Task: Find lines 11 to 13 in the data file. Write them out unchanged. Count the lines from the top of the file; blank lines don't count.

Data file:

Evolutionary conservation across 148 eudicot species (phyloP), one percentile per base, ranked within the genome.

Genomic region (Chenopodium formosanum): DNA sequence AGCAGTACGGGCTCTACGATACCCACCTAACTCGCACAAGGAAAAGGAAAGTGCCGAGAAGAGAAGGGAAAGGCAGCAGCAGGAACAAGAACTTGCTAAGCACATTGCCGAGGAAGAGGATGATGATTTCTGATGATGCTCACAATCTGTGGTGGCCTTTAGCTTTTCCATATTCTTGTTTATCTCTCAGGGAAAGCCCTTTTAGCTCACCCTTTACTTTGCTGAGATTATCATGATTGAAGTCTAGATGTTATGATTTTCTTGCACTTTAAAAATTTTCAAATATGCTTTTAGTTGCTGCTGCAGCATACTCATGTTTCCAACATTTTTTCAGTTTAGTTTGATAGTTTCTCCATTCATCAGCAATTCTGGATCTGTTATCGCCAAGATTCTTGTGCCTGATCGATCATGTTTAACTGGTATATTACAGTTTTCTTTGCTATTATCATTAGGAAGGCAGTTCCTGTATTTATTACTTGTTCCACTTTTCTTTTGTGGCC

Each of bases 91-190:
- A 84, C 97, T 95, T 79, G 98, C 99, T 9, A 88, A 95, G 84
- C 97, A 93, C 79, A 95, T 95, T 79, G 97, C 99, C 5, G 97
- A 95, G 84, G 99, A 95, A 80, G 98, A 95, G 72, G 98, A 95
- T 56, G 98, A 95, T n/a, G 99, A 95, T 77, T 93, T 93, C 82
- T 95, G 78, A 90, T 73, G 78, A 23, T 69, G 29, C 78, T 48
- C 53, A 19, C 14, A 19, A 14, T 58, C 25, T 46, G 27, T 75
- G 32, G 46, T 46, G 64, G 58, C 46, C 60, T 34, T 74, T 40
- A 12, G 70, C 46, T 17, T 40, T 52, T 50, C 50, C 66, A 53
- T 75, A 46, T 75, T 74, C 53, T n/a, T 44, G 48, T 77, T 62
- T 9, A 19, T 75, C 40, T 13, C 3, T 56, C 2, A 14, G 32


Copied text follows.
- A 12, G 70, C 46, T 17, T 40, T 52, T 50, C 50, C 66, A 53
- T 75, A 46, T 75, T 74, C 53, T n/a, T 44, G 48, T 77, T 62
- T 9, A 19, T 75, C 40, T 13, C 3, T 56, C 2, A 14, G 32